Friday, November 04, 2005

Effect of a review

My first book had only one review -- basically trashing it.

My second has had two reviews, both to praise it.

In the five years between, I've learned a little detachment. But the harder of the two to resist is the praise, I find. Odd, that you want to become everything that a reviewer praising you might claim. One of the things I've especially been pondering from Terri Brown-Davidson's laudatory review is the idea of being a "difficult poet." She likens Femme au chapeau to a Frida Kahlo painting (I love that!) and calls the poetry "gorgeously offputting in its metaphoric twists, mesmerizingly complex, startling and horrific in its images, and yet so unique that it lives on in its own terms ... and demands the reader accept them."

I didn't quite realize the poems were complex. I did know the images were sometimes startling and even horrific.

I suppose I could see in retrospect that I set a standard for this book that might be demanding. My goal was to define an intense field of intertwined sound and sense -- a space of heightened senses to push the reader over the edge of quotidian awareness into an expansion. In short, to recreate the intensity of inspiration that began each of these poems. I selected out (I hope) the conversational, relaxed, essayistic or prosily narrative poems of those five years in order to create this compressed experience. I weeded out the themes to the most emotionally packed. I wanted this book to land a punch, in other words.

But I find myself now wondering how to continue at this intensity. I'm finding the syntax breaking up, the music wanting to come even more to the fore. But I'm afraid of that Stevens territory. I have spent time there, and find in the end that the world of Wallace Stevens is too self-referential, too self-invented. A bit Tolkien-ish, like the scholar who invented a world to go with his invented language.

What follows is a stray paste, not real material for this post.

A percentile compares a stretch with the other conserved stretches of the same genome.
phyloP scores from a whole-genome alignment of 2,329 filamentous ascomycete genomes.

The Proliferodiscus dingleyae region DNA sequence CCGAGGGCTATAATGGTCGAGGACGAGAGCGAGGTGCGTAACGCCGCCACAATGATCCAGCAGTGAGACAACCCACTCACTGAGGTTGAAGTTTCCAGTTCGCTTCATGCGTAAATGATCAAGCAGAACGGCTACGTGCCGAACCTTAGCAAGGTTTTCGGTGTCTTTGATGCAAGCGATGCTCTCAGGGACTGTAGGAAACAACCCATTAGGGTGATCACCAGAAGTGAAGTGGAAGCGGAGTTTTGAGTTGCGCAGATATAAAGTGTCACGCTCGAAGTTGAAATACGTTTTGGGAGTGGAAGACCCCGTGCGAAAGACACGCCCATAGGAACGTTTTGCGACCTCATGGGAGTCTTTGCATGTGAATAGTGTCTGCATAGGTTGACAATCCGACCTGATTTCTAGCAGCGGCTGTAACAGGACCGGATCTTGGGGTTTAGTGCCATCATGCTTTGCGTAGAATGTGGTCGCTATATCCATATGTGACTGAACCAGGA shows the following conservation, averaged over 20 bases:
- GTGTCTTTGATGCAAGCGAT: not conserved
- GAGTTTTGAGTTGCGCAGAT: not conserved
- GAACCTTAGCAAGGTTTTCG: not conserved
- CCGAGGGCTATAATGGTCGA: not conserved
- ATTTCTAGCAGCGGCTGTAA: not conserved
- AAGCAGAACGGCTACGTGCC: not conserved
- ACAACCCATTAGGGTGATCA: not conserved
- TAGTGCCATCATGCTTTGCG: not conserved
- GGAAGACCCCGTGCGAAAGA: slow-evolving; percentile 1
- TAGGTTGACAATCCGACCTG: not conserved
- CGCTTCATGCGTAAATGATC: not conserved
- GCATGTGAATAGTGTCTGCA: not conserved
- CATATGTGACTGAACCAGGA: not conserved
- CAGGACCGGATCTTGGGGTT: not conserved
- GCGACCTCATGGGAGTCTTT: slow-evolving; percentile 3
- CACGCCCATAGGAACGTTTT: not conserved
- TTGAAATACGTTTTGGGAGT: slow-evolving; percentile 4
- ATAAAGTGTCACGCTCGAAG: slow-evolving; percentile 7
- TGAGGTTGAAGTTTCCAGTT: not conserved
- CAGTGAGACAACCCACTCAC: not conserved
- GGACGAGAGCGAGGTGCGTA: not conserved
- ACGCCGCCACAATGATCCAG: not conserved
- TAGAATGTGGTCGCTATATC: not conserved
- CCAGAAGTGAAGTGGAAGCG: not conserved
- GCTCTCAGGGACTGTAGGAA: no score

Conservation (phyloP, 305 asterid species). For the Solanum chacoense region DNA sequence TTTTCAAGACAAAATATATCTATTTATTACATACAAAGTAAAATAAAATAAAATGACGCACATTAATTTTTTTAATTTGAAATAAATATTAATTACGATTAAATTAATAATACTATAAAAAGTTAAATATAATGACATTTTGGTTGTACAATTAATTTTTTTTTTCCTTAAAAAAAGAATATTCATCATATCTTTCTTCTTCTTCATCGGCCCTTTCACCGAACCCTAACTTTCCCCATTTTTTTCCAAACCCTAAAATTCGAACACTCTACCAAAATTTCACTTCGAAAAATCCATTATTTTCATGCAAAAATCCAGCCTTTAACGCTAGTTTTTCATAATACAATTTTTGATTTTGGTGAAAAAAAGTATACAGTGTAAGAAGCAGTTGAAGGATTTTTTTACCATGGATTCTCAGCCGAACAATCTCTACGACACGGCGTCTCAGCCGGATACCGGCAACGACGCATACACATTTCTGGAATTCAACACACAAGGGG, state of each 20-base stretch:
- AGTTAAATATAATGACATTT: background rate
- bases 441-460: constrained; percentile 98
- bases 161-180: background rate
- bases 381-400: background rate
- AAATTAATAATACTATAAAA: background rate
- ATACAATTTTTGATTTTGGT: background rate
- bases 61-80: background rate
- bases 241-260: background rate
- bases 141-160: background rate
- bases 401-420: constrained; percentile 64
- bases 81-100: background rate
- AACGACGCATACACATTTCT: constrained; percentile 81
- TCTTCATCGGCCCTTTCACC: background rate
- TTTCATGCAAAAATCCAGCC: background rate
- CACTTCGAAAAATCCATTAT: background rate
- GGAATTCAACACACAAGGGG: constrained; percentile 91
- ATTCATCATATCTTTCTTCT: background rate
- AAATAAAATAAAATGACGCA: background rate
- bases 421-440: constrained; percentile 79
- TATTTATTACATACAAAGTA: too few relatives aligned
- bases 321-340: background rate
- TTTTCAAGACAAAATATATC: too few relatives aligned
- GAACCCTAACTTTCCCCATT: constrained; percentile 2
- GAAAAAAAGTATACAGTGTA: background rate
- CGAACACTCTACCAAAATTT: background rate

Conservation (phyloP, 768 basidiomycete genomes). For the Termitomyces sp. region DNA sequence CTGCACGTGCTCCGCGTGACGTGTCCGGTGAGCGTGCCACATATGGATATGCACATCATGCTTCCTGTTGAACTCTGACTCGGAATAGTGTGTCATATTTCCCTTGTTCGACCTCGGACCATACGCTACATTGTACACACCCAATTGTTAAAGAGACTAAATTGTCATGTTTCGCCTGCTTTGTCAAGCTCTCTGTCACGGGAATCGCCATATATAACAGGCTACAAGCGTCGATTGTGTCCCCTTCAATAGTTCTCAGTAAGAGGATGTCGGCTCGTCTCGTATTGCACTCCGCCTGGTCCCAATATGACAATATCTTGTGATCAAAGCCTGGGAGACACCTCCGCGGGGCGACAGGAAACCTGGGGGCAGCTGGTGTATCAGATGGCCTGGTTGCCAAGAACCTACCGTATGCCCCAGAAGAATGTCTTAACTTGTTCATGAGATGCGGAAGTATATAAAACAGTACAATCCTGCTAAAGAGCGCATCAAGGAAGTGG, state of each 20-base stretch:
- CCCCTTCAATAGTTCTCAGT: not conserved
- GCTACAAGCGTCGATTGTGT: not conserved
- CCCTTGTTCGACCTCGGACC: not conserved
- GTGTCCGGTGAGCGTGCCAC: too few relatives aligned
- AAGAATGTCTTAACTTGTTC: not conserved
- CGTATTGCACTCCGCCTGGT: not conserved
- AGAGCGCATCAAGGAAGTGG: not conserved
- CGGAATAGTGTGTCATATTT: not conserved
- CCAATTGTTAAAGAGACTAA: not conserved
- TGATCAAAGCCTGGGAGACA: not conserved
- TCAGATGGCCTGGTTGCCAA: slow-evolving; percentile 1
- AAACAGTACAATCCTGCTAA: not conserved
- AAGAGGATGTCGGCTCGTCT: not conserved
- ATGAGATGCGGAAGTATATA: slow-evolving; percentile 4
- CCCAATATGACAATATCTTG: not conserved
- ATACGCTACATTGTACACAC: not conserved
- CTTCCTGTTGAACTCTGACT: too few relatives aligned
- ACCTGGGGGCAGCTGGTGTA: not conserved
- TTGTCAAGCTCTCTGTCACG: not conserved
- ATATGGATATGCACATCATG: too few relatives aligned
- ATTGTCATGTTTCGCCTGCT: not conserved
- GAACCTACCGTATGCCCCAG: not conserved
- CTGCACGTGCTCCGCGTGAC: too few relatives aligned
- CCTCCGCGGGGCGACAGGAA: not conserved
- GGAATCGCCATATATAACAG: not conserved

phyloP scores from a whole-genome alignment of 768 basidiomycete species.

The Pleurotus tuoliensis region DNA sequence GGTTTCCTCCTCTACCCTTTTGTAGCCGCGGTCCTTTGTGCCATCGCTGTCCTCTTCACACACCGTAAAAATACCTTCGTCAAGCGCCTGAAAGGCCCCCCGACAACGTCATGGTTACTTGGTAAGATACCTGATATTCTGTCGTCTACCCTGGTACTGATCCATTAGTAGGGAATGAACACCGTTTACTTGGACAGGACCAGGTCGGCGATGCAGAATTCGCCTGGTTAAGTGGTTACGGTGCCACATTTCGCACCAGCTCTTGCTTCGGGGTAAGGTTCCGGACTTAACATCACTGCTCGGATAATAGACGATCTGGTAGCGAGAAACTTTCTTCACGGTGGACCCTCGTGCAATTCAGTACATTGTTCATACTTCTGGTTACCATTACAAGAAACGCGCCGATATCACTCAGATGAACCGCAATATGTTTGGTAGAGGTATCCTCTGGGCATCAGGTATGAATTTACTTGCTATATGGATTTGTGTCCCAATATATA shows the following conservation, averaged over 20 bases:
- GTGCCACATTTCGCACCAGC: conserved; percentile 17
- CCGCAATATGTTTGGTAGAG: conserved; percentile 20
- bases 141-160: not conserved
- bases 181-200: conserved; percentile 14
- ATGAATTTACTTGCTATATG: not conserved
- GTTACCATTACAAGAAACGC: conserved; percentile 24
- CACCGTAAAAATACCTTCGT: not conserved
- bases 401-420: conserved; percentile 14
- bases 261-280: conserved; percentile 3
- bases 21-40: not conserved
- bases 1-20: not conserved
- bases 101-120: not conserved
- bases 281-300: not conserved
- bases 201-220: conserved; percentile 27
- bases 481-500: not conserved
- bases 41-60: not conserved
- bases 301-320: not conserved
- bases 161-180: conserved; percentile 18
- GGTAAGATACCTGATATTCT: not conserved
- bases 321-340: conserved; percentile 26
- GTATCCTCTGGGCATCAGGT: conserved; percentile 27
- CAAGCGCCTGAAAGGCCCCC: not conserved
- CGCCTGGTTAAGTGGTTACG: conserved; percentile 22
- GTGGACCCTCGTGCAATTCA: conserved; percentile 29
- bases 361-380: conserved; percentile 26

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In other news . . .

Blogging Poet's 100 Poet Bloggers in 100 Days is here. Blog yourself dizzy.

7 comments:

  1. Thanks for the link. I added you to http://www.poetsarus.com

    Also, yes, I do have 40 some days to go but I'm planning to continue to figure out how to promote even more poets.

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  2. Thanks for adding a link. I'll continue to follow your accumulating links.

    Rachel

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  3. come join us rachel at taking the brim blogspot.com

    i've sent you an invite

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  4. PS.. Id be interested to see more of what you are saying about Steven's being self referential. After all, his music is so strong, and he , well lets say he comes from a French surrealistic tradition modified by his middle American values?... just a thought...

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  5. Rachel,

    You make a good point about the alluring nature of positive criticism. That stuff is hard to ignore.

    I wanted to be a difficult poet, and it lasted about two poems before I recognized that I just can't hack it.

    Interesting post.

    Julie

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  6. Julie, I still don't have a clue what being a "difficult poet" really means. I think it's a fancy term for "I had to re-read this twice to get it." Rachel

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  7. Ha! Yes, I think that was what I was aiming for. I've settled for "You might have to give minor attention to this, but no pressure!"

    Mainly because I realized that if I wanted to write difficult poetry, I had to be smarter than I currently am.

    Julie

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